The up-and-coming LPGA (Ladies Professional Golf Association) golfer was 25.
Since then, the investigation surrounding her death has proven difficult.
Her father, Mel Blasberg, would like some closure, and to celebrate the life Erica had.
Wednesday is her birthday.
Blasberg sat down with "Early Show" co-anchor Harry Smith and, in an emotional interview, admitted it was hard to be in front of cameras and viewers talking about his daughter's death, especially on her birthday.
"It's just one of these things that a parent, father, one who has spent so much time with their daughter, knows how to handle, but what's important for me is that all the people who knew Erica and liked and loved Erica, have some sense of what's going on. I just believe sometimes we can't control our children, but we should always be there to protect them," said Blasberg.
Little is known about the circumstances that led to Erica's sudden death, but her bags had been packed for a tournament in Alabama before she died. Police haven't ruled out foul play, but also haven't ruled out suicide.
The investigation, says Smith, was quickly directed at a Dr. Thomas Hess, who had spoken to the golfer the night before her death, visited her home the next day, and was the one to dial 9-1-1.
Among many unanswered questions in Erica's case, one in particular Blasberg points to is why it's taken so long to establish a cause of death.
He's requested that a forensic psychologist be brought in, and doesn't want investigators to rule Erica's death a suicide without taking into account her state of mind, any drugs that were in her system and, most importantly, her relationship with Hess.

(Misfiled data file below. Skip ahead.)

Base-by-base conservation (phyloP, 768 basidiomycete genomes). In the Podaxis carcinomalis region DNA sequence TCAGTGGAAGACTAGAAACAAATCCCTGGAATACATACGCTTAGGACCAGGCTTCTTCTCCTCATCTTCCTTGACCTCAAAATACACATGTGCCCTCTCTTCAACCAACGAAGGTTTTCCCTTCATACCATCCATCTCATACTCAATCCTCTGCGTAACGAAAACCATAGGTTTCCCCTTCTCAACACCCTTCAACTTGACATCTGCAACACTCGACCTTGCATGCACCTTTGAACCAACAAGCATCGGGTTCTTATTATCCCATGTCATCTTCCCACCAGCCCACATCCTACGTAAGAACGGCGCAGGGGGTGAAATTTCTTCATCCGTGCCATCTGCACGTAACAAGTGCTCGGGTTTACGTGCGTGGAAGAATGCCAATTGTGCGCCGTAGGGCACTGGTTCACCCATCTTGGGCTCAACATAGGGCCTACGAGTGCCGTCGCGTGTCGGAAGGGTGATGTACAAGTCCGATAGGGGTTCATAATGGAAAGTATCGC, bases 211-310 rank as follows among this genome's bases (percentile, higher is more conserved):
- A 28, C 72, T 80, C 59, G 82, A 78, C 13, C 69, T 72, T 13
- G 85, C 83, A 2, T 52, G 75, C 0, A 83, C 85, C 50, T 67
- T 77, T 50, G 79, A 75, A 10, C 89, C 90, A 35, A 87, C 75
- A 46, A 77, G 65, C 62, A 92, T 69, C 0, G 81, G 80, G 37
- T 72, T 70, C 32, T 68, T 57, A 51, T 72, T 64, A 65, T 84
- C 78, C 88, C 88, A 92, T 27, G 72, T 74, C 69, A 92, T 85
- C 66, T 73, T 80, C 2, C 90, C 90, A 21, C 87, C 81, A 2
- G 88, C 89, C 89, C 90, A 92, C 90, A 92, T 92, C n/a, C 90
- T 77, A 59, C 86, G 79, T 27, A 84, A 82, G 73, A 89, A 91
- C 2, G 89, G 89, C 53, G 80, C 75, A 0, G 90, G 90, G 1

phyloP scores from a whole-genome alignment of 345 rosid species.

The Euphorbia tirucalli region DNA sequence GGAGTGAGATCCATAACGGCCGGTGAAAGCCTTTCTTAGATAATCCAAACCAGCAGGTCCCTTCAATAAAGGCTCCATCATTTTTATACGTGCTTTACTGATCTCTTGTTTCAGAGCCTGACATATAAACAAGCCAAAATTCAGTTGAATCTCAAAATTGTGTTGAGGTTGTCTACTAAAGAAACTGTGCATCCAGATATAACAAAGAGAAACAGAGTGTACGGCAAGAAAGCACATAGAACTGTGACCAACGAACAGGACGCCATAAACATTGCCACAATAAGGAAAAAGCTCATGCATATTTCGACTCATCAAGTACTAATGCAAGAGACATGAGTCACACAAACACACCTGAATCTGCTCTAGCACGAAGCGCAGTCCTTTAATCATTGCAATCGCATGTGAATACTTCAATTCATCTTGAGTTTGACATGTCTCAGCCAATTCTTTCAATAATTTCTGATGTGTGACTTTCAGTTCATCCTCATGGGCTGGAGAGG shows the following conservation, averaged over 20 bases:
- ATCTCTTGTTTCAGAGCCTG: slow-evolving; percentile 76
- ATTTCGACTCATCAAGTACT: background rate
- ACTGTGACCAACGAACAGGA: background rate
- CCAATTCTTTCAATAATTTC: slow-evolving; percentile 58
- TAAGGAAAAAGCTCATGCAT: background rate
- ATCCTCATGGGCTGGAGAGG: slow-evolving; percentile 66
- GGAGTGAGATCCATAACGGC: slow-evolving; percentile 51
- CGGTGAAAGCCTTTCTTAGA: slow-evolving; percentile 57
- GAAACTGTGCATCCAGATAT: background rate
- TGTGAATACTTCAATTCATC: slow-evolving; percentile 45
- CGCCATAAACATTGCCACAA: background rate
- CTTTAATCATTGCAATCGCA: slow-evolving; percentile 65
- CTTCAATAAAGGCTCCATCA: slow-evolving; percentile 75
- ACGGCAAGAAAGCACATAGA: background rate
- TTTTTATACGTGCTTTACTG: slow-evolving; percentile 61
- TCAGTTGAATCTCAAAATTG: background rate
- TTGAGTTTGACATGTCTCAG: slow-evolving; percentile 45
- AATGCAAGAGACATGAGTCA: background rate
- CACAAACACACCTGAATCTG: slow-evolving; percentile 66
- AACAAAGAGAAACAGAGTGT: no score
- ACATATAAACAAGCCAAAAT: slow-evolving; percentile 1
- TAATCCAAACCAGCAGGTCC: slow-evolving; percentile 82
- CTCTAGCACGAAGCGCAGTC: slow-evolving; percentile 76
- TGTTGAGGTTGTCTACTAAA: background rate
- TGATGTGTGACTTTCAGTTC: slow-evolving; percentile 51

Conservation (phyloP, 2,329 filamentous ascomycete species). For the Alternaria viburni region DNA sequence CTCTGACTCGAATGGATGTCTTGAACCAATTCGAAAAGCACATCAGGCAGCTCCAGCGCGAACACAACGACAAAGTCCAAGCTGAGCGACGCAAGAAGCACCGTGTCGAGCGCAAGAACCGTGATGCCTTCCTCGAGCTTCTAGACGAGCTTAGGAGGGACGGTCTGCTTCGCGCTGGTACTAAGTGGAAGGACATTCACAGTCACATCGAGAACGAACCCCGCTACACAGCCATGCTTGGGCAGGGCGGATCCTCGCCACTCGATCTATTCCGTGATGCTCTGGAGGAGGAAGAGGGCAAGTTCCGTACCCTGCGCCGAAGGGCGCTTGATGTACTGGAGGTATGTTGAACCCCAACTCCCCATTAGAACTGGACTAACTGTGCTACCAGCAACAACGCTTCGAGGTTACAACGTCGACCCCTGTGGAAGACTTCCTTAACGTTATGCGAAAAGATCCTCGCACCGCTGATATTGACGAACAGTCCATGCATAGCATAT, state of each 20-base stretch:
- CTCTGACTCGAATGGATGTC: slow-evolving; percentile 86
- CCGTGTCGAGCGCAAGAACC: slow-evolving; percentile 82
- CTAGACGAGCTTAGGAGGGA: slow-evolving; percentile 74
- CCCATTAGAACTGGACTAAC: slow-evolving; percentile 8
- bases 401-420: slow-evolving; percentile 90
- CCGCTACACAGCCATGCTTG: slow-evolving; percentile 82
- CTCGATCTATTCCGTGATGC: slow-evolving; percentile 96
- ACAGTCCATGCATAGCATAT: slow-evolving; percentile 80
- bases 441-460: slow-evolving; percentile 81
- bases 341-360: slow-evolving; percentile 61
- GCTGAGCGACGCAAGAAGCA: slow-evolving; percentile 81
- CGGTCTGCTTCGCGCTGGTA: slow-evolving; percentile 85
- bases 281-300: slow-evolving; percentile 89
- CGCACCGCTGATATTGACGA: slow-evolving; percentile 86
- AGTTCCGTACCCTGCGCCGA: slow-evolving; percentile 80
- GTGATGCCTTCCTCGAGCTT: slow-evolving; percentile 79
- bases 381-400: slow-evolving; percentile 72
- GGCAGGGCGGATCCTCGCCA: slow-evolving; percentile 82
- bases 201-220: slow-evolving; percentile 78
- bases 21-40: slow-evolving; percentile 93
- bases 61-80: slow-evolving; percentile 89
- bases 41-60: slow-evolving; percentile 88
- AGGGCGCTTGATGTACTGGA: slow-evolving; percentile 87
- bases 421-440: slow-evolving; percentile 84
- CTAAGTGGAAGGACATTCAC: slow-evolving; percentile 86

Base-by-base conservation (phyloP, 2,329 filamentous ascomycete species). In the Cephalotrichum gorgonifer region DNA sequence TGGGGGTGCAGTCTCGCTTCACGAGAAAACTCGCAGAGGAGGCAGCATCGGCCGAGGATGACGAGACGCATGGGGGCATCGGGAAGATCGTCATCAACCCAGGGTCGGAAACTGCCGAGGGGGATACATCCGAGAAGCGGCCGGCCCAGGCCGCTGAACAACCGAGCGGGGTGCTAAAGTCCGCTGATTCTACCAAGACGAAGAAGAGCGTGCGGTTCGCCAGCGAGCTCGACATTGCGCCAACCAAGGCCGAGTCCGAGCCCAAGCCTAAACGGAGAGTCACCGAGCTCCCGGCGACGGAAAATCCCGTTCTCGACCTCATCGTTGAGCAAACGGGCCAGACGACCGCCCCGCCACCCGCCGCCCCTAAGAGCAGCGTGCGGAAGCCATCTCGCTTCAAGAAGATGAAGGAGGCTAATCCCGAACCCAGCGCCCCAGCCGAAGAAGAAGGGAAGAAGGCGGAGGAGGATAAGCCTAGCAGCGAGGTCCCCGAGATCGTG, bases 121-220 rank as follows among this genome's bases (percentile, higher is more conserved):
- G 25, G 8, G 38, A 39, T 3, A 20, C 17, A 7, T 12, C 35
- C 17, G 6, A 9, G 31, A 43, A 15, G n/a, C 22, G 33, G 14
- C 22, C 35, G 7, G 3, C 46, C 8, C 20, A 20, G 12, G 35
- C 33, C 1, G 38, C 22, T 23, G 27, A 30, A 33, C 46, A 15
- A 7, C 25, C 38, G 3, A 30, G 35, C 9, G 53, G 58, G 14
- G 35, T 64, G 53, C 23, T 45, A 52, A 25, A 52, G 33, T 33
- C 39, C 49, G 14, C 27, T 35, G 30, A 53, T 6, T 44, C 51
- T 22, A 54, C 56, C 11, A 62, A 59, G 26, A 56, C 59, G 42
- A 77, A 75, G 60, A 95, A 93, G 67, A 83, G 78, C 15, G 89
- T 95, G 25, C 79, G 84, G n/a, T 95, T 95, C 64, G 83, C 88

Blasberg described it as "outside of a professional doctor-patient relationship," but to what extent, he says, no one can be sure.
Erica's career was very promising at the start. She shot to the top of her game and got a lucrative endorsement deal from PUMA. But her success quickly faded. The golfer's ranking dropped drastically in the LPGA rankings, and Erica had gone from making $113,000 in 2008 to barely making $26,000 in 2009.
If Erica had personal demons she was dealing with, Blasberg says, he's partly responsible for not seeing the signs of possible trouble. With the pressures of being a professional athlete, and the personal pressure do her best, Erica had mentioned to her father that she wasn't completely happy, he says.
"There were times that I'm sure she didn't want to be a professional golfer," said Blasberg. "She was disappointed. She said things to me, you know, from time-to-time, that raised little flags. She had mentioned on occasion that she didn't think she had any friends, which is not the case at all. And things like that."
Blasberg says his daughter's death leaves him feeling unsettled. "What didn't I see?," he asks. "I never took her for granted."
When it comes to any involvement of Hessin Erica's death, there are lots of hoops to jump over before getting any answers, Blasberg says.
"Obviously, Erica had some attraction to this man," he said. "He (Hess) mentioned some things to the police that clearly indicated he had a concern for her state of mind. And she was alive when he left. Even if he has concern, legal concerns, and apparently he's in some legal cave where he doesn't want to be touched by anybody."
Though Blasberg says he's not implying homicide whatsoever, he says he just wants answers about his daughter's untimely death.
The pain of Erica's family is indescribable, he says, as they mourn for her, and celebrate her accomplishments on her birthday.
While many have sent their condolences, Hess hasn't, Blasber points out.
"Because he still knew my daughter, he should say, 'I'm sorry.' He didn't, hasn't, nothing," said Blasberg. "I want the world to know that maybe this guy is a great doctor but there's a side of him that is a scoundrel."